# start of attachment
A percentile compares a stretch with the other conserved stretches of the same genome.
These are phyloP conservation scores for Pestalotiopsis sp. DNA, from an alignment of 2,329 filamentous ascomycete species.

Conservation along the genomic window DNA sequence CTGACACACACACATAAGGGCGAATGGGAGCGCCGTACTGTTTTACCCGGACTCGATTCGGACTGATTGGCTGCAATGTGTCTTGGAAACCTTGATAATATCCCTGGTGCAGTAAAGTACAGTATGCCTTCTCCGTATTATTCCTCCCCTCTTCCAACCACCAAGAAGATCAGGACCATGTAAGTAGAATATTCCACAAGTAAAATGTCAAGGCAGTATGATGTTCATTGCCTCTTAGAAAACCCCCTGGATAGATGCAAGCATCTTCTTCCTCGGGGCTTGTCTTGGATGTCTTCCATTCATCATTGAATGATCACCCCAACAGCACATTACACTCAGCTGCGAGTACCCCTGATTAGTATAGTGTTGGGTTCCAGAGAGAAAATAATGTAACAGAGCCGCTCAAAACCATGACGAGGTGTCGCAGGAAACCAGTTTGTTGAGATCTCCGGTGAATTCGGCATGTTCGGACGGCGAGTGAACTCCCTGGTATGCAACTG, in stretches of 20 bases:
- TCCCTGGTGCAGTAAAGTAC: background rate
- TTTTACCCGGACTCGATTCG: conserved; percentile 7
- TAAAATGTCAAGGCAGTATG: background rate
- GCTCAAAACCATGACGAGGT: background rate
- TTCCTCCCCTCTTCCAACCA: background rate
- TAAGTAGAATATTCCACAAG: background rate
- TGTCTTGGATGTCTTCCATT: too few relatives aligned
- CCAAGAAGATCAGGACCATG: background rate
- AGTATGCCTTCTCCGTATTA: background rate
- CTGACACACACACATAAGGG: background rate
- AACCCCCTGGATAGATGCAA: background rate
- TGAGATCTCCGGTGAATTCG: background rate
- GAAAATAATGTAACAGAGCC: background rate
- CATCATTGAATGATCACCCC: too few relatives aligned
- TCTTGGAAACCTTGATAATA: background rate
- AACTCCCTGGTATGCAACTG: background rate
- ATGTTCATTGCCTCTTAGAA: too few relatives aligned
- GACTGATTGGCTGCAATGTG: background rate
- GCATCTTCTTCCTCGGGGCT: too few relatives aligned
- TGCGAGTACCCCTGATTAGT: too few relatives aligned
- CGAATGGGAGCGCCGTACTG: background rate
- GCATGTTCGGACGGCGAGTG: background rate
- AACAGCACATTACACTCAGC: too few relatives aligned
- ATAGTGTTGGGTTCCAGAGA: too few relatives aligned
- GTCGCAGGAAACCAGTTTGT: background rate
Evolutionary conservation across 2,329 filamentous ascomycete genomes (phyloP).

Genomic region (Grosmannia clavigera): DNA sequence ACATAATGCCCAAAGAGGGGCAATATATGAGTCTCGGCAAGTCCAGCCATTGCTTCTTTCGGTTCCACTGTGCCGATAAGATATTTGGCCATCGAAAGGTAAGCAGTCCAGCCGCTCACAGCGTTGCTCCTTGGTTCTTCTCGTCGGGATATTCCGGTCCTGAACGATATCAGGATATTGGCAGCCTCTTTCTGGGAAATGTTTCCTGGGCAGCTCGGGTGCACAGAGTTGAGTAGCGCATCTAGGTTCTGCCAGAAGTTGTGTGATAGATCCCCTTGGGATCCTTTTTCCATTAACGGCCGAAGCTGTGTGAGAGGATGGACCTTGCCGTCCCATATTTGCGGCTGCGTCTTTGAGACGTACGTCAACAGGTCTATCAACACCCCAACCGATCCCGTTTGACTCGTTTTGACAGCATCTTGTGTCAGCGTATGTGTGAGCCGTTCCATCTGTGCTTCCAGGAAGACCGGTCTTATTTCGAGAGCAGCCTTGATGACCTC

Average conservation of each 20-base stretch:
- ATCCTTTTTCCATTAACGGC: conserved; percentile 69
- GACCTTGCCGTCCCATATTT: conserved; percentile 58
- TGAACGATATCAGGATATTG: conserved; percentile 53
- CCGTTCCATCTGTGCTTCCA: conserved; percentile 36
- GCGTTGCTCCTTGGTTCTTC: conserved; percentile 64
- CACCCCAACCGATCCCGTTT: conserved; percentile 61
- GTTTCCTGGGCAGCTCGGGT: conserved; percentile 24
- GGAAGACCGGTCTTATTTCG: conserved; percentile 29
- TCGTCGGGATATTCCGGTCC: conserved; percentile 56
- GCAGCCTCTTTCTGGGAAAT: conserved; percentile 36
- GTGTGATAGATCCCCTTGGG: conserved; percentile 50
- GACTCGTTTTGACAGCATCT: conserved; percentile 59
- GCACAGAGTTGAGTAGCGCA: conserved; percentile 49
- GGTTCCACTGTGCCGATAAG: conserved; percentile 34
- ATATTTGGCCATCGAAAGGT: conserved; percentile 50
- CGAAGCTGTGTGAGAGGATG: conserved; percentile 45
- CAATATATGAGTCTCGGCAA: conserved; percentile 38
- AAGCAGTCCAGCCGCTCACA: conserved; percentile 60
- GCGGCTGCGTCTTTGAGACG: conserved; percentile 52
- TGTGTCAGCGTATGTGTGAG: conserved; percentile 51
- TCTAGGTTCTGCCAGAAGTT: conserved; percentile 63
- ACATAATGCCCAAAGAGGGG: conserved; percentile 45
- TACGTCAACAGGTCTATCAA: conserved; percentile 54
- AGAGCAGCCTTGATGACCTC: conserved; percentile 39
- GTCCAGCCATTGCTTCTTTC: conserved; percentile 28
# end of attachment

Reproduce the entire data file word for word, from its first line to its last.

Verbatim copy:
A percentile compares a stretch with the other conserved stretches of the same genome.
These are phyloP conservation scores for Pestalotiopsis sp. DNA, from an alignment of 2,329 filamentous ascomycete species.

Conservation along the genomic window DNA sequence CTGACACACACACATAAGGGCGAATGGGAGCGCCGTACTGTTTTACCCGGACTCGATTCGGACTGATTGGCTGCAATGTGTCTTGGAAACCTTGATAATATCCCTGGTGCAGTAAAGTACAGTATGCCTTCTCCGTATTATTCCTCCCCTCTTCCAACCACCAAGAAGATCAGGACCATGTAAGTAGAATATTCCACAAGTAAAATGTCAAGGCAGTATGATGTTCATTGCCTCTTAGAAAACCCCCTGGATAGATGCAAGCATCTTCTTCCTCGGGGCTTGTCTTGGATGTCTTCCATTCATCATTGAATGATCACCCCAACAGCACATTACACTCAGCTGCGAGTACCCCTGATTAGTATAGTGTTGGGTTCCAGAGAGAAAATAATGTAACAGAGCCGCTCAAAACCATGACGAGGTGTCGCAGGAAACCAGTTTGTTGAGATCTCCGGTGAATTCGGCATGTTCGGACGGCGAGTGAACTCCCTGGTATGCAACTG, in stretches of 20 bases:
- TCCCTGGTGCAGTAAAGTAC: background rate
- TTTTACCCGGACTCGATTCG: conserved; percentile 7
- TAAAATGTCAAGGCAGTATG: background rate
- GCTCAAAACCATGACGAGGT: background rate
- TTCCTCCCCTCTTCCAACCA: background rate
- TAAGTAGAATATTCCACAAG: background rate
- TGTCTTGGATGTCTTCCATT: too few relatives aligned
- CCAAGAAGATCAGGACCATG: background rate
- AGTATGCCTTCTCCGTATTA: background rate
- CTGACACACACACATAAGGG: background rate
- AACCCCCTGGATAGATGCAA: background rate
- TGAGATCTCCGGTGAATTCG: background rate
- GAAAATAATGTAACAGAGCC: background rate
- CATCATTGAATGATCACCCC: too few relatives aligned
- TCTTGGAAACCTTGATAATA: background rate
- AACTCCCTGGTATGCAACTG: background rate
- ATGTTCATTGCCTCTTAGAA: too few relatives aligned
- GACTGATTGGCTGCAATGTG: background rate
- GCATCTTCTTCCTCGGGGCT: too few relatives aligned
- TGCGAGTACCCCTGATTAGT: too few relatives aligned
- CGAATGGGAGCGCCGTACTG: background rate
- GCATGTTCGGACGGCGAGTG: background rate
- AACAGCACATTACACTCAGC: too few relatives aligned
- ATAGTGTTGGGTTCCAGAGA: too few relatives aligned
- GTCGCAGGAAACCAGTTTGT: background rate
Evolutionary conservation across 2,329 filamentous ascomycete genomes (phyloP).

Genomic region (Grosmannia clavigera): DNA sequence ACATAATGCCCAAAGAGGGGCAATATATGAGTCTCGGCAAGTCCAGCCATTGCTTCTTTCGGTTCCACTGTGCCGATAAGATATTTGGCCATCGAAAGGTAAGCAGTCCAGCCGCTCACAGCGTTGCTCCTTGGTTCTTCTCGTCGGGATATTCCGGTCCTGAACGATATCAGGATATTGGCAGCCTCTTTCTGGGAAATGTTTCCTGGGCAGCTCGGGTGCACAGAGTTGAGTAGCGCATCTAGGTTCTGCCAGAAGTTGTGTGATAGATCCCCTTGGGATCCTTTTTCCATTAACGGCCGAAGCTGTGTGAGAGGATGGACCTTGCCGTCCCATATTTGCGGCTGCGTCTTTGAGACGTACGTCAACAGGTCTATCAACACCCCAACCGATCCCGTTTGACTCGTTTTGACAGCATCTTGTGTCAGCGTATGTGTGAGCCGTTCCATCTGTGCTTCCAGGAAGACCGGTCTTATTTCGAGAGCAGCCTTGATGACCTC

Average conservation of each 20-base stretch:
- ATCCTTTTTCCATTAACGGC: conserved; percentile 69
- GACCTTGCCGTCCCATATTT: conserved; percentile 58
- TGAACGATATCAGGATATTG: conserved; percentile 53
- CCGTTCCATCTGTGCTTCCA: conserved; percentile 36
- GCGTTGCTCCTTGGTTCTTC: conserved; percentile 64
- CACCCCAACCGATCCCGTTT: conserved; percentile 61
- GTTTCCTGGGCAGCTCGGGT: conserved; percentile 24
- GGAAGACCGGTCTTATTTCG: conserved; percentile 29
- TCGTCGGGATATTCCGGTCC: conserved; percentile 56
- GCAGCCTCTTTCTGGGAAAT: conserved; percentile 36
- GTGTGATAGATCCCCTTGGG: conserved; percentile 50
- GACTCGTTTTGACAGCATCT: conserved; percentile 59
- GCACAGAGTTGAGTAGCGCA: conserved; percentile 49
- GGTTCCACTGTGCCGATAAG: conserved; percentile 34
- ATATTTGGCCATCGAAAGGT: conserved; percentile 50
- CGAAGCTGTGTGAGAGGATG: conserved; percentile 45
- CAATATATGAGTCTCGGCAA: conserved; percentile 38
- AAGCAGTCCAGCCGCTCACA: conserved; percentile 60
- GCGGCTGCGTCTTTGAGACG: conserved; percentile 52
- TGTGTCAGCGTATGTGTGAG: conserved; percentile 51
- TCTAGGTTCTGCCAGAAGTT: conserved; percentile 63
- ACATAATGCCCAAAGAGGGG: conserved; percentile 45
- TACGTCAACAGGTCTATCAA: conserved; percentile 54
- AGAGCAGCCTTGATGACCTC: conserved; percentile 39
- GTCCAGCCATTGCTTCTTTC: conserved; percentile 28